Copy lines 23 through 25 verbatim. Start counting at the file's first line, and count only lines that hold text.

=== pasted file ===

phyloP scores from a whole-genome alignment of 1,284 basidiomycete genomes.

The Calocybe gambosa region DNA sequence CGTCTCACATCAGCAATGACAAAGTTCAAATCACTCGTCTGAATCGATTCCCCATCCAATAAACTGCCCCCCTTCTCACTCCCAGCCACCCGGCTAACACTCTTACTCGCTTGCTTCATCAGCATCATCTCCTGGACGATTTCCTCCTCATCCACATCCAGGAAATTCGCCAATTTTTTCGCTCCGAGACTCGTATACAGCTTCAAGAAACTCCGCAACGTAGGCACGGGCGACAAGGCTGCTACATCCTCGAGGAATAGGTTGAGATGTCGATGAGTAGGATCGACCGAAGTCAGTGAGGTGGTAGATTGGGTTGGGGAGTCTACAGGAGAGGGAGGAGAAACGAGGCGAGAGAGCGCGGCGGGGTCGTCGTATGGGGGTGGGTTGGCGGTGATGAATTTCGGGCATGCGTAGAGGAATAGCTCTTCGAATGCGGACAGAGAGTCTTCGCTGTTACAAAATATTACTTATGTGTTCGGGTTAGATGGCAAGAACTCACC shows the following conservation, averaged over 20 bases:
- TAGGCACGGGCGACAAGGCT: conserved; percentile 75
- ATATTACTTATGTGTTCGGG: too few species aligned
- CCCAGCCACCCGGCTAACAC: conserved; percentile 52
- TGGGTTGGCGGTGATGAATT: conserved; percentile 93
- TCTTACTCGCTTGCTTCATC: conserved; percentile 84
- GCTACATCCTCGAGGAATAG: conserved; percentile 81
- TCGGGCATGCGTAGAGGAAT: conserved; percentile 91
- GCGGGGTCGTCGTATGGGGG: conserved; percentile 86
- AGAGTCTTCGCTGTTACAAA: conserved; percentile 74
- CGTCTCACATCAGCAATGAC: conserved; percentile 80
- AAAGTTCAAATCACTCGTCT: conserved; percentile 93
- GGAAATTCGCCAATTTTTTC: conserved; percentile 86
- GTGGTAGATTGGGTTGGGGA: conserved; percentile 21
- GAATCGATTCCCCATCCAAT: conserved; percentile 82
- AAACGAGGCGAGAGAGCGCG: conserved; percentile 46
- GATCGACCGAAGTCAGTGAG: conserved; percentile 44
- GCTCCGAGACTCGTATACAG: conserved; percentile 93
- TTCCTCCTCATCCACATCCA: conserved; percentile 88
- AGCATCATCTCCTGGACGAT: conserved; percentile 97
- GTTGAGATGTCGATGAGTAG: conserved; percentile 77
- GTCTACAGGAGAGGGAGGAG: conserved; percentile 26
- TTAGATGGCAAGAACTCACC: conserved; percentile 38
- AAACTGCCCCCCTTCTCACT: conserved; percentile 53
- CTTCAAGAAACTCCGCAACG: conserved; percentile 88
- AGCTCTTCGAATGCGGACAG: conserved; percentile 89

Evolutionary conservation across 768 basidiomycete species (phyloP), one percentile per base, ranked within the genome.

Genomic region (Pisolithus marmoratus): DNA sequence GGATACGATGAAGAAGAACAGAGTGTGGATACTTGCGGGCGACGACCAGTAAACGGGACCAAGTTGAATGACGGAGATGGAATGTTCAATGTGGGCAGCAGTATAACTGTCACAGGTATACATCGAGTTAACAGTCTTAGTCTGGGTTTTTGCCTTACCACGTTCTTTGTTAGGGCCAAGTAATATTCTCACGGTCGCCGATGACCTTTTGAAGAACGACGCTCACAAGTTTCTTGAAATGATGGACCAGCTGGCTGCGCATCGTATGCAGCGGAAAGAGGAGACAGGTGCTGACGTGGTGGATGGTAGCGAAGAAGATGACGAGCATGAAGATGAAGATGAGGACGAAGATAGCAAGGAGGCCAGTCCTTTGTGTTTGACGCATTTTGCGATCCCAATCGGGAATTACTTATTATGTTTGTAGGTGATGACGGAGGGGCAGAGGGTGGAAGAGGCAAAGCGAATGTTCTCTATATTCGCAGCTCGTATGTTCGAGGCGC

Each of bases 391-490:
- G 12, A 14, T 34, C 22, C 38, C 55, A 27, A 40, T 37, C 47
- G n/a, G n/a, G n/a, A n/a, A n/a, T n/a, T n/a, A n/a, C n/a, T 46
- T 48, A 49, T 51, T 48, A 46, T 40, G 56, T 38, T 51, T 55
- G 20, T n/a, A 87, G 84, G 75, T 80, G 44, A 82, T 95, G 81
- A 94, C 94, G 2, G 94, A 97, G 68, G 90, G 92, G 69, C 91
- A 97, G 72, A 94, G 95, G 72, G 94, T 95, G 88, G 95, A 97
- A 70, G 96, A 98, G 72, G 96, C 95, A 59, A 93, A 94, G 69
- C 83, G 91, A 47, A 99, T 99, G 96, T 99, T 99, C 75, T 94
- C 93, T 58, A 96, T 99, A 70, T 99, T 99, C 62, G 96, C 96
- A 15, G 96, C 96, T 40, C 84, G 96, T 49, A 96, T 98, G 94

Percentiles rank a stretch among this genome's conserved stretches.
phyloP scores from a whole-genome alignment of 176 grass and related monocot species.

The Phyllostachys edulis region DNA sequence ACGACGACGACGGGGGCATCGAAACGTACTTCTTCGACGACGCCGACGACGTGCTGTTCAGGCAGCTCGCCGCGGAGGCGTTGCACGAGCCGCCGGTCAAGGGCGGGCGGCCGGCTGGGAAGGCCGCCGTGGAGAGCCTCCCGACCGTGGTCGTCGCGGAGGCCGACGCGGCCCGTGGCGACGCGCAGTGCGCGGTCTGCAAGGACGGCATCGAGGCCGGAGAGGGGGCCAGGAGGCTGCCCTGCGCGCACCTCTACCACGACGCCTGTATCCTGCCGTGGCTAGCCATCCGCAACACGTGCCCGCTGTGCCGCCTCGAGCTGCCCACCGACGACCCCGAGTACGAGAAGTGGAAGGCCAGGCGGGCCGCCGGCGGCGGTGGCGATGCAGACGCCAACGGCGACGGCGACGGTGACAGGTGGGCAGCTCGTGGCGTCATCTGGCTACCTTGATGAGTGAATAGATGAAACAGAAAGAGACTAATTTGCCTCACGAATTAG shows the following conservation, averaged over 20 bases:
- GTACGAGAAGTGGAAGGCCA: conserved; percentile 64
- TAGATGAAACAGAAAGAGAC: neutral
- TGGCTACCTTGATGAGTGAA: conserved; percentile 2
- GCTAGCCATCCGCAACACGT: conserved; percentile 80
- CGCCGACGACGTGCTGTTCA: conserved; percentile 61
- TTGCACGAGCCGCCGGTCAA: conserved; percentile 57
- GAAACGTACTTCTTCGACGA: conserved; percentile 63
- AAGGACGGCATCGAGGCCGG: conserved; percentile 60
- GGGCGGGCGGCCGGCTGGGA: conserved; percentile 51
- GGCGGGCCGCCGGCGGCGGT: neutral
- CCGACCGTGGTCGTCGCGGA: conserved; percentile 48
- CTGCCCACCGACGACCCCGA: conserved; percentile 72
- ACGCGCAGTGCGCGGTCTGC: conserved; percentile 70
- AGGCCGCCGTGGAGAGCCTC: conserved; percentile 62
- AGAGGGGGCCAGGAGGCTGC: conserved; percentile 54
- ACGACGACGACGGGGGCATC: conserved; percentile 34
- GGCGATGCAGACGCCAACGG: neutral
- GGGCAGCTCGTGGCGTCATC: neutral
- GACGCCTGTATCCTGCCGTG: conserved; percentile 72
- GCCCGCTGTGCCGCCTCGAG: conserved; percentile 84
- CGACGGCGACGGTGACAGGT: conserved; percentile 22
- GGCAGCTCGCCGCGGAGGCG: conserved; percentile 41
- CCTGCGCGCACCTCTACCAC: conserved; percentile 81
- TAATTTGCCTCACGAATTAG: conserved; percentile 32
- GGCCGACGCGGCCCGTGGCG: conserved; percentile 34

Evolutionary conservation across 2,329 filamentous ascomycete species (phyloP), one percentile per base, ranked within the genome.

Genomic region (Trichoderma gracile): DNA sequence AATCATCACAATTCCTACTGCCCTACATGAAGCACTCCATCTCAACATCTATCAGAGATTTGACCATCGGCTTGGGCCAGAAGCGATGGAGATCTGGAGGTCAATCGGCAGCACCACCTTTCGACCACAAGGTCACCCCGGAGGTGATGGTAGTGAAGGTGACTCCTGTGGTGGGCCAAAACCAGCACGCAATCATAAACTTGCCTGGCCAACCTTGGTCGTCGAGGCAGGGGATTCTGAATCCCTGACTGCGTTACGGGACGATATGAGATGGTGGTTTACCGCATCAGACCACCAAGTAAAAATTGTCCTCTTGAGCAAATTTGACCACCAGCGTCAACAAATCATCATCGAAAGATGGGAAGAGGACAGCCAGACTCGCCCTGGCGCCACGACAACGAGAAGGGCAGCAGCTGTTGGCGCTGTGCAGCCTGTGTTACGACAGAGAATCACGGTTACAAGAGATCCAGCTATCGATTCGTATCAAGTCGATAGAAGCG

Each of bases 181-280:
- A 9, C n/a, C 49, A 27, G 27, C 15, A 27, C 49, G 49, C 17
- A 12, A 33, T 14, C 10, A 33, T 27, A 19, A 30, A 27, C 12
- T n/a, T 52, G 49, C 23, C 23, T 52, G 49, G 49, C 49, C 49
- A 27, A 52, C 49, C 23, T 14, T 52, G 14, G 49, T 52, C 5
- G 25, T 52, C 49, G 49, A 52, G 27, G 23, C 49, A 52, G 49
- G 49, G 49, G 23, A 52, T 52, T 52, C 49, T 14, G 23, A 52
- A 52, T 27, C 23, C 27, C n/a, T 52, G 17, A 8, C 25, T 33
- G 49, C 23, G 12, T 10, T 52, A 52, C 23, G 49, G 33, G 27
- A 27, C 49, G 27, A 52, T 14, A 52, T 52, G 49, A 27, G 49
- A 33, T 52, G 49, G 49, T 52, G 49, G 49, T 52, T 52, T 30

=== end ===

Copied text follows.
- GTCTACAGGAGAGGGAGGAG: conserved; percentile 26
- TTAGATGGCAAGAACTCACC: conserved; percentile 38
- AAACTGCCCCCCTTCTCACT: conserved; percentile 53